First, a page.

“Madame Cézanne”, the first exhibition of portraits by Paul Cézanne (1839–1906) portraying his most painted model--his wife, Hortense Fiquet (1850–1922),--opens at The Metropolitan Museum of Art on November 19, 2014. “Madame Cézanne” traces Cézanne’s lifelong attachment to the woman who was his longstanding model, wife, and mother of their son, Paul. The exhibition continues through March 15, 2015 in the Robert Lehman Collection, located on the first floor. The show opens to museum members on November 17 with an evening reception from 6 to 8 p.m. and a Members Exhibition Preview on Tuesday, November 18, from 10 a.m. to 5 p.m. for Supporting, Sustaining and Friend Members of the museum.
“Madame Cézanne” will feature 24 of the 29 known portraits of Hortense Fiquet that Cézanne painted over 20 years. The exhibition examines the complex partnership between husband and wife through portraits in oil, watercolor, and graphite. Works include Madame Cézanne in the Conservatory (1891) and Madame Cézanne in a Red Dress (1888–90), both from the Metropolitan Museum’s collection.
Additional highlights on works on canvas on loan from museums located in the United States, German and Japan. They include Madame Cézanne in a Red Armchair (ca. 1877) (The Museum of Fine Arts, Boston); Madame Cézanne (ca. 1885) (from a private collection on loan to Staatliche Museen zu Berlin, Nationalgalerie, Museum Berggruen, Berlin); Portrait of Madame Cézanne (ca. 1885–87) (Philadelphia Museum of Art); Portrait of Madame Cézanne in a Striped Dress (1883–85) (Yokohama Museum of Art, Japan) and Madame Cézanne in Blue (ca. 1888–90) (Museum of Fine Arts, Houston).
Highlights of works on paper include three watercolors, 14 drawings, and three rare sketchbooks bearing affectionate studies of Hortense and a young Paul.
Cézanne met Hortense in Paris in 1869 while she was working as a bookbinder, according to The Met. Details of first encounter are unknown and an early portrait from 1872 suggests Hortense was modeling for Cézanne by the age of 22. She went on to profoundly influenced Cezanne’s portrait practice for over two decades but was never well received by Cezanne’s family or friends.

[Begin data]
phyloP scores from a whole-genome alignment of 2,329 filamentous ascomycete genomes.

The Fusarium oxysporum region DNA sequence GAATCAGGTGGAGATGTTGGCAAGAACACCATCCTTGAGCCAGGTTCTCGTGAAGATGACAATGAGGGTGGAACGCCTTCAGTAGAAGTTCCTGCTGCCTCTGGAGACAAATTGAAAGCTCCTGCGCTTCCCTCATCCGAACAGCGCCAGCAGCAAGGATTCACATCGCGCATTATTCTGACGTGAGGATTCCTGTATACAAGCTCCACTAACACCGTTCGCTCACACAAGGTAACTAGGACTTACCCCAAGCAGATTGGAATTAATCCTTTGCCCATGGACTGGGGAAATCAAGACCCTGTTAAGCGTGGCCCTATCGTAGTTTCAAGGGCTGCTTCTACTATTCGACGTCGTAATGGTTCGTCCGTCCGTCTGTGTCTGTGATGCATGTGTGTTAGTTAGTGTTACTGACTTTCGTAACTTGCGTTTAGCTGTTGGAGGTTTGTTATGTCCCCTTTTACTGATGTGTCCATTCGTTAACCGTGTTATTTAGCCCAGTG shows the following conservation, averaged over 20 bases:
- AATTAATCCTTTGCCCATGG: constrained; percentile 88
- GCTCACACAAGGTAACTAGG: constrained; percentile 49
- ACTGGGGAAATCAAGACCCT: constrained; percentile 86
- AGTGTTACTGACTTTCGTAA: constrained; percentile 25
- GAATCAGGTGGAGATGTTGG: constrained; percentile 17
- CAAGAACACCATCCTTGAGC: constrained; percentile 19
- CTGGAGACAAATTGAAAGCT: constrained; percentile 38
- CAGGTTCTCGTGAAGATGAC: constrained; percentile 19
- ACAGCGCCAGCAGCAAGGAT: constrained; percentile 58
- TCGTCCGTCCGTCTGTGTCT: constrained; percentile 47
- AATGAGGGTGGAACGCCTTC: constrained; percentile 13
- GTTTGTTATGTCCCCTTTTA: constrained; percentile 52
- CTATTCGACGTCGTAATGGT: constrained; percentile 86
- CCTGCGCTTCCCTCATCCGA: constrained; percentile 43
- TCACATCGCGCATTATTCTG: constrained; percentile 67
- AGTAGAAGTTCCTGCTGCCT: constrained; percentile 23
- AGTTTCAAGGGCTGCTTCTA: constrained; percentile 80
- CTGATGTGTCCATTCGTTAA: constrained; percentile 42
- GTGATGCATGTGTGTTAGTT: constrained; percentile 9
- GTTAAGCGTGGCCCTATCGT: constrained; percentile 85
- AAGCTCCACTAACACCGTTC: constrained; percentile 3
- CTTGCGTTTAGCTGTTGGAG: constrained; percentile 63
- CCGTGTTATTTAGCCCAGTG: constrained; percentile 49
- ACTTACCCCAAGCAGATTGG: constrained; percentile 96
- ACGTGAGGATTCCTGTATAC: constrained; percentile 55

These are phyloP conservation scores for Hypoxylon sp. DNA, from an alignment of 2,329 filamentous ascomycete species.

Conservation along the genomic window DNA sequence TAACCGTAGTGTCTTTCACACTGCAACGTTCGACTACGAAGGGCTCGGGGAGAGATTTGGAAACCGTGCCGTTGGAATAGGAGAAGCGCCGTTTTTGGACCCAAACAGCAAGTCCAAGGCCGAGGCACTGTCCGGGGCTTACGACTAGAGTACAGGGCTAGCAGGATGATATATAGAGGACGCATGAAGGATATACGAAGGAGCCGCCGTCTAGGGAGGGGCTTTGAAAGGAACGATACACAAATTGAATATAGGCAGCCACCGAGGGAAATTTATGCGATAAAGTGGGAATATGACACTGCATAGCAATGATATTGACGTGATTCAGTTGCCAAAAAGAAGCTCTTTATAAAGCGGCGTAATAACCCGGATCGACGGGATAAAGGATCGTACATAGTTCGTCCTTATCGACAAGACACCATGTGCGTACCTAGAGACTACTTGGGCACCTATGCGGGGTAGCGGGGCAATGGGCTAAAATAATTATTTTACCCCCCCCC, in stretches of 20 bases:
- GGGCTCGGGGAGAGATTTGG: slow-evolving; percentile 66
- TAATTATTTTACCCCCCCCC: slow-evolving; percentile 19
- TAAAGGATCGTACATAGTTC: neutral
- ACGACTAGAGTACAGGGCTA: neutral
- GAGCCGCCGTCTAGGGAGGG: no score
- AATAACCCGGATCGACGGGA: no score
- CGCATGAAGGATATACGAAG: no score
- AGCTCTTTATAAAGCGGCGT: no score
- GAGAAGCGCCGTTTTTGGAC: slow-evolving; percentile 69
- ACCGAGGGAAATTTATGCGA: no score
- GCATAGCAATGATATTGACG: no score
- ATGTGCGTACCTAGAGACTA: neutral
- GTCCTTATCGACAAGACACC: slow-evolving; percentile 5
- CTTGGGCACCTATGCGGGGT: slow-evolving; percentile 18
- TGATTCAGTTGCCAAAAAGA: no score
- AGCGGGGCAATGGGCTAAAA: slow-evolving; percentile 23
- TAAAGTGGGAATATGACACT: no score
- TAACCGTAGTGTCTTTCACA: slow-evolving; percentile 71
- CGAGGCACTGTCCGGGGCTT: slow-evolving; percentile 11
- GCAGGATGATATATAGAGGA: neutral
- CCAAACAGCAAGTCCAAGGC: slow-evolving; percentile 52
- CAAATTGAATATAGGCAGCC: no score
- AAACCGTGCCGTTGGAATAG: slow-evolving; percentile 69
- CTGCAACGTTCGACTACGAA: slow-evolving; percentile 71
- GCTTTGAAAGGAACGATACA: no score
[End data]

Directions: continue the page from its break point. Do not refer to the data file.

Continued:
Hortense's portraits can seem removed and the critics citing Hortense's sour expression and remote demeanor compounded a reputation that was undeserved, according to The Met.
“Cézanne took great pains to conceal his mistress and their only child, Paul, from his family fearing his authoritative father’s disapproval,” according to an exhibition release. “The complicated subterfuge led to separate residences, frequent and often desperate appeals for funds, and long periods of living apart, even after their marriage in 1886. Despite this seeming neglect, the portraits attest to the constancy of a relationship that was critical to the artist’s practice and development. Their story is a compelling one, perhaps all the more so for the absence of its particulars.”
“Madame Cézanne” is organized by Dita Amory, Acting Associate Curator in Charge and Administrator of The Robert Lehman Collection at The Metropolitan Museum of Art, with Kathryn Kremnitzer, Research Assistant. The exhibition is accompanied by a catalogue written by a team of scholars and edited by Amory. It is published by The Metropolitan Museum of Art and distributed by Yale University Press.
“Paul Cézanne: Drawings and Watercolors from the Metropolitan Museum’s Collection” will be on view in Gallery 960 in the Robert Lehman Wing from November 18, 2014 through March 15, 2015.
BASIC FACTS: "Madame Cézanne" opens November 19 and remains on view through March 15, 2015 in the Robert Lehman Collection gallery, located on the First Floor. "Paul Cézanne: Drawings and Watercolors from the Metropolitan Museum's Collection" will be exhibited November 18, 2014 through March 15, 2015. The Metropolitan Museum of Art is located at 1000 5th Ave, New York, NY 10028. www.metmuseum.org.
December 7, 2014: Sunday at the Met event takes place from 3 to 4:30 p.m. Includes exhibition tours, gallery talks with conservators and curators, and a studio workshop focusing on portraiture through drawing.
February 6, 2015: February Obsession, a performance by the Metropolitan Museum’s Quartet in Residence, the Attacca Quartet. The program will draw inspiration from the "Madame Cézanne exhibition. Check with the Met's website for upcoming details.
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